Angela Esterhammer’s Romanticism and Improvisation, 1750-1850 contributes to an emerging trend in eighteenth- and nineteenth-century cultural studies that focuses on the reception of a particular artistic genre in order to recast its importance for understanding the history of the period. Some landmarks of this incisive approach are James Johnson’s Listening in Paris (University of California 1996) as well as Margaret Cohen and Carolyn Dever’s edited volume, The Literary Channel: The Inter-National Invention of the Novel (Princeton 2001). While the former locates changes in opera-going and listening to music from which to map French political and cultural history from the Ancien régime to bourgeois society, the latter takes up the question of print culture in nineteenth-century Europe to reveal the vivacity of transnational communities that were created through the practice of reading novels. In a similarly expansive vein, Esterhammer studies the reception, re-interpretation, and literary representation of the Italian improvvisatori and improvvisatrici in England, Germany, France, and Russia to argue that the figure of the spontaneous oral poet illuminates a constellation of issues germane to Romantic ideology and identity politics from 1750-1850.
Setting her analysis against the cultural backdrop of pan-European print culture, Esterhammer proposes to examine the improviser as a site of exploration for a wide swath of concepts: genius, embodied and interactive performance art, authenticity, literary history, celebrity, national character, gender, and class. Like other scholars studying the mid- to late-nineteenth-century flâneur and prostitute, Esterhammer reads the improviser as a kind of nexus: an iconic figure whose ubiquity and metamorphoses in the literature and culture of Romanticism make it the ultimate Zeitgeist to be decoded. The work of unpacking so many tightly layered levels of meaning across several different national traditions would seem infinite. Yet Esterhammer’s compact, cosmopolitan approach demonstrates masterfully that improvisation is at the conceptual center of so many identity questions precisely because the improviser is ultimately a liminal figure.
Improvisation blossomed into an important and popular form of performance art in Italy in the eighteenth century. A creative feat entailing both scholarly erudition and the ability to produce coherent, even titillating verse spontaneously before an audience, improvisation is a glittering ballroom dance between thought and verbal poetic expression that inspired much amazement and some skepticism among those observing it. Esterhammer opens her book by drawing readers into the bodily liveliness and affective energy of what it was like to attend an improvisation in Italy around the turn of the century. We are to imagine a theater in Rome in which a “slim, elegantly dressed Italian gentleman” appears on stage with a violinist and a young girl who draws three topics from an urn (1). The improviser begins composing ottava rima stanzas one after the other on the aurora borealis, the glory of ancient Rome, and the death of Hector until finally, exhausted “and “trembling,” he collapses into a chair while the mostly entranced crowd has erupted into giddy applause (2).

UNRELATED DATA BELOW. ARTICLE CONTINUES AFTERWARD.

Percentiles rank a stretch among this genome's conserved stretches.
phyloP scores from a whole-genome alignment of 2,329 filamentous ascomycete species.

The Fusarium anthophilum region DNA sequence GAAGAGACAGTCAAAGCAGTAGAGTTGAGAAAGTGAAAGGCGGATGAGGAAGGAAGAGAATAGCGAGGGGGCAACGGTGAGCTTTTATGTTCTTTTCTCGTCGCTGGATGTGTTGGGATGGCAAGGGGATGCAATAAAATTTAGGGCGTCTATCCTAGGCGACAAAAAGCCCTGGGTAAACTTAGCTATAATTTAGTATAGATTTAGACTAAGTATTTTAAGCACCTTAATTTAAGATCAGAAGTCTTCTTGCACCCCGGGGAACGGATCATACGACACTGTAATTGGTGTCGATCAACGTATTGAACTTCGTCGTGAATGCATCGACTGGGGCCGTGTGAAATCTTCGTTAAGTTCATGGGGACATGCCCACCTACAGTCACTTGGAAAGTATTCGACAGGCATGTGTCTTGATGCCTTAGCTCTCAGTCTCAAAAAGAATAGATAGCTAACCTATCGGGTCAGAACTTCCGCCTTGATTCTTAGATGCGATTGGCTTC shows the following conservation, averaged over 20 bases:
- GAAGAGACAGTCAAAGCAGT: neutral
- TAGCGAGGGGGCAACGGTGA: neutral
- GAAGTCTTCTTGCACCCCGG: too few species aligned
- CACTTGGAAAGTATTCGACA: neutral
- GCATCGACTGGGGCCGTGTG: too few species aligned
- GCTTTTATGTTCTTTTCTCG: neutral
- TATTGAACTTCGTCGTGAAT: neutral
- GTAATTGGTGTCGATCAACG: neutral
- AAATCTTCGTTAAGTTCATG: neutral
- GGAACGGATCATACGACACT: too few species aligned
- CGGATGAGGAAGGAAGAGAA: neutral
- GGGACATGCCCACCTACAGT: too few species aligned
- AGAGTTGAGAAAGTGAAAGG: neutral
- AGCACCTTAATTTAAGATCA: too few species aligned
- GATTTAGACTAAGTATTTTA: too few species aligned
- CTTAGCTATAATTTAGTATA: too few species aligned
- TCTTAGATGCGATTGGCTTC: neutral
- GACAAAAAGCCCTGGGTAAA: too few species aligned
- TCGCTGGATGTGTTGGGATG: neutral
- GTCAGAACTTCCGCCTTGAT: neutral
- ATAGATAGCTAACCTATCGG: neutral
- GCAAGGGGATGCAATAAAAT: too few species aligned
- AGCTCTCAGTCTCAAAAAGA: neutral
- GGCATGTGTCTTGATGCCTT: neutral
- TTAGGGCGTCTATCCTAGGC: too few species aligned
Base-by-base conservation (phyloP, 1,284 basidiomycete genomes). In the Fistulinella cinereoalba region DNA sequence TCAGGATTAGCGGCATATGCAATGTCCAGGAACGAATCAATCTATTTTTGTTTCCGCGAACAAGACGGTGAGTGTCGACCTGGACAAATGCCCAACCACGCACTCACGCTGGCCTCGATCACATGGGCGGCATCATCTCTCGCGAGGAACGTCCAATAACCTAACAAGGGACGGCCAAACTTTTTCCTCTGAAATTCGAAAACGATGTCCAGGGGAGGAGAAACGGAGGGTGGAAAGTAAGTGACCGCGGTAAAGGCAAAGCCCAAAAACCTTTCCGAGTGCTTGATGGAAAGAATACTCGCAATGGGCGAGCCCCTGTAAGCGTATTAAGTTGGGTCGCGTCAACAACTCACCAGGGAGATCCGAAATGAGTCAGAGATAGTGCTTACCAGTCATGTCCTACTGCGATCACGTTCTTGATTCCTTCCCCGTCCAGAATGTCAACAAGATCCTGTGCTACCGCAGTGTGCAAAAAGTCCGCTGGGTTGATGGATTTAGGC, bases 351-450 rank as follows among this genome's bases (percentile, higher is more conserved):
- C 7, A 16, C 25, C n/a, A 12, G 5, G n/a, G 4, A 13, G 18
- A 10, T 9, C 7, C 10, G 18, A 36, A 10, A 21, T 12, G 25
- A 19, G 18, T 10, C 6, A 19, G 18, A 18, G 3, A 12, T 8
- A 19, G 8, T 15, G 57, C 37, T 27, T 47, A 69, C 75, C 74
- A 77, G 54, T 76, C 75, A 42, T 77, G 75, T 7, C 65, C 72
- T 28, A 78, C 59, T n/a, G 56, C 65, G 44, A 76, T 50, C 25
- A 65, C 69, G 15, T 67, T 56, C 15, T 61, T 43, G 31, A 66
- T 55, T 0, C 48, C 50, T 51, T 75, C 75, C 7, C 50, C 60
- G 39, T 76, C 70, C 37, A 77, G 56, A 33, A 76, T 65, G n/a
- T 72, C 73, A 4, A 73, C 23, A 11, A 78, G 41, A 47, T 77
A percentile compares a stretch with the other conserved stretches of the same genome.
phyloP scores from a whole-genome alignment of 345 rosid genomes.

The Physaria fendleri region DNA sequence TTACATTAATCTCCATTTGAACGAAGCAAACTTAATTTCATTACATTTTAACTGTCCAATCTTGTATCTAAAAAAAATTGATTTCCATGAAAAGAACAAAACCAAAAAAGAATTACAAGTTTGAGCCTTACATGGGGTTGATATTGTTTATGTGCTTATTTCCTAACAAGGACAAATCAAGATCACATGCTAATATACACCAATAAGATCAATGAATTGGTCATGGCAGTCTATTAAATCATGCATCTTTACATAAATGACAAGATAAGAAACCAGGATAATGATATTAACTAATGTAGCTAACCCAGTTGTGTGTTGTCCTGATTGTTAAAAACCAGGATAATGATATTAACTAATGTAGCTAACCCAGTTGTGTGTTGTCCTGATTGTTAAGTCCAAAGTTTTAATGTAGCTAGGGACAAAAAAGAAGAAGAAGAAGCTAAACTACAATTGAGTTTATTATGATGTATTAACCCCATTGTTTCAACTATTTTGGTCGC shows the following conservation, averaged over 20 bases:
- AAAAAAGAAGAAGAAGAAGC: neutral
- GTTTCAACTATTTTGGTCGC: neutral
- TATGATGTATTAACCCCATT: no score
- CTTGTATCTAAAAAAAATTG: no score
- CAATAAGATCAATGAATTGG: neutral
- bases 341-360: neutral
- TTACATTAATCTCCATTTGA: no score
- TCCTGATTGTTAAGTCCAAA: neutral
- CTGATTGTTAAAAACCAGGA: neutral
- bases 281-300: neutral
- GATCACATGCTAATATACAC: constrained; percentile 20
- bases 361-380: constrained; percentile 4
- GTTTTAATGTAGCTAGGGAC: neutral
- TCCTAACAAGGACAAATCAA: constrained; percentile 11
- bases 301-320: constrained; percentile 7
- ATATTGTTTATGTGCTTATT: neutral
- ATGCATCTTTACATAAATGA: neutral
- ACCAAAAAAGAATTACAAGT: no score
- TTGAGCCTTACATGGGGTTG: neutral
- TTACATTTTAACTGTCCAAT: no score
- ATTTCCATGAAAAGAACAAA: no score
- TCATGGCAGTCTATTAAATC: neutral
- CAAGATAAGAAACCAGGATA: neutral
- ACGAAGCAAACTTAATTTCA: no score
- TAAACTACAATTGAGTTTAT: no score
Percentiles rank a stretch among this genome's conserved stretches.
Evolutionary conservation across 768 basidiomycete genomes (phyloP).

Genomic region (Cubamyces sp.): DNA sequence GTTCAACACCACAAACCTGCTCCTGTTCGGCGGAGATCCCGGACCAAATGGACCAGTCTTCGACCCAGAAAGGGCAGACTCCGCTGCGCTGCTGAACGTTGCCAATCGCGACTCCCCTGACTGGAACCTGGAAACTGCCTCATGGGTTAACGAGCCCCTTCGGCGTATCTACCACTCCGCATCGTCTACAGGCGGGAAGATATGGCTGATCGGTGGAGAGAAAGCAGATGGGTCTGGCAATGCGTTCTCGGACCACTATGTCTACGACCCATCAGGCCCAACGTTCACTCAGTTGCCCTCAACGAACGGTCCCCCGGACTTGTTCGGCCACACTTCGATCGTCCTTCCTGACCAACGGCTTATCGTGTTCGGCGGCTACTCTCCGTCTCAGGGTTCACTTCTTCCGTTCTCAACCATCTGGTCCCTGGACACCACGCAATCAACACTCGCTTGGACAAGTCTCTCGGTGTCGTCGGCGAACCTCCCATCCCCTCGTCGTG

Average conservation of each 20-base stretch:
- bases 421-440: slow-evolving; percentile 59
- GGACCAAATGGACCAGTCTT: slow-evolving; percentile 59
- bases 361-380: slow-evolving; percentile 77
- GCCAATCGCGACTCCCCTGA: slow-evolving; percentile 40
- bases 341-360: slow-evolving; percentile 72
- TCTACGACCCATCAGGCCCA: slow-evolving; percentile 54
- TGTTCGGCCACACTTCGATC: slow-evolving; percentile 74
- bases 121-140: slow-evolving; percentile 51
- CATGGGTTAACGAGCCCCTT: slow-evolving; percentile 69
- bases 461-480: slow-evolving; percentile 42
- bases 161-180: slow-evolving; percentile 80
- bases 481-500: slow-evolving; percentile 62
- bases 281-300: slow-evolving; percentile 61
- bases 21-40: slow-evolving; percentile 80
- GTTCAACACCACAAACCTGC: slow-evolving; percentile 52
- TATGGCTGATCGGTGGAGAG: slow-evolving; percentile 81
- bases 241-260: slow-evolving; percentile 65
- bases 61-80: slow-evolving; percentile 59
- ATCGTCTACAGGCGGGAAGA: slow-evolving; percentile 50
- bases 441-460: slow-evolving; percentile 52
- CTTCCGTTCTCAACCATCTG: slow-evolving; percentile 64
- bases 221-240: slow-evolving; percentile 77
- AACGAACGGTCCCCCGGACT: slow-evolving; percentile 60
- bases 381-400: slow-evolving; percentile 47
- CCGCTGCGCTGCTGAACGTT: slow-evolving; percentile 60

It is against the backdrop of this most singular and spectacular event between an extemporaneous performer and his international crowd that Esterhammer sets the scene for an intriguing paradox: improvisation is “entirely the product of a literate society” and gained cultural traction in countries like England and France amidst “the ubiquity of print.” The rise of this oral performance genre thus coincided with European cultures “whose perspective and disposition [were] thoroughly shaped by reading and writing.” While scholars in the Romantic era disdained the “primitive” nature of a poetic form that was not written, Esterhammer suggests that the vogue of improvisation reflects collective nostalgia for a “more authentic, pre-literate past” (68).
This tension between the written and the oral is woven into the historical debate that dominates chapter four of Romanticism and Improvisation: Was Homer an improvvisatore? At the root of the Homeric debate was a desire to classify the merits of extemporaneous art with respect to ancient rhapsody. Romantic improvisers brought together large crowds of people to participate in an ecstatic experience that Hegel went so far as to describe as blitzähnlich—the “lightning flash” that jolts through listeners as the internal spark of the composer is externalized through language and gesture and simultaneously felt communally (5). Because improvisation was therefore both a collectively profound and profoundly collective experience shared largely among foreigners traveling in Italy, writers in England, Germany, and France sought to determine whether it was a noble art form descended from folklore and epic poetry, or if it was rather mere trickery, a dazzling display of mostly empty verbal fireworks.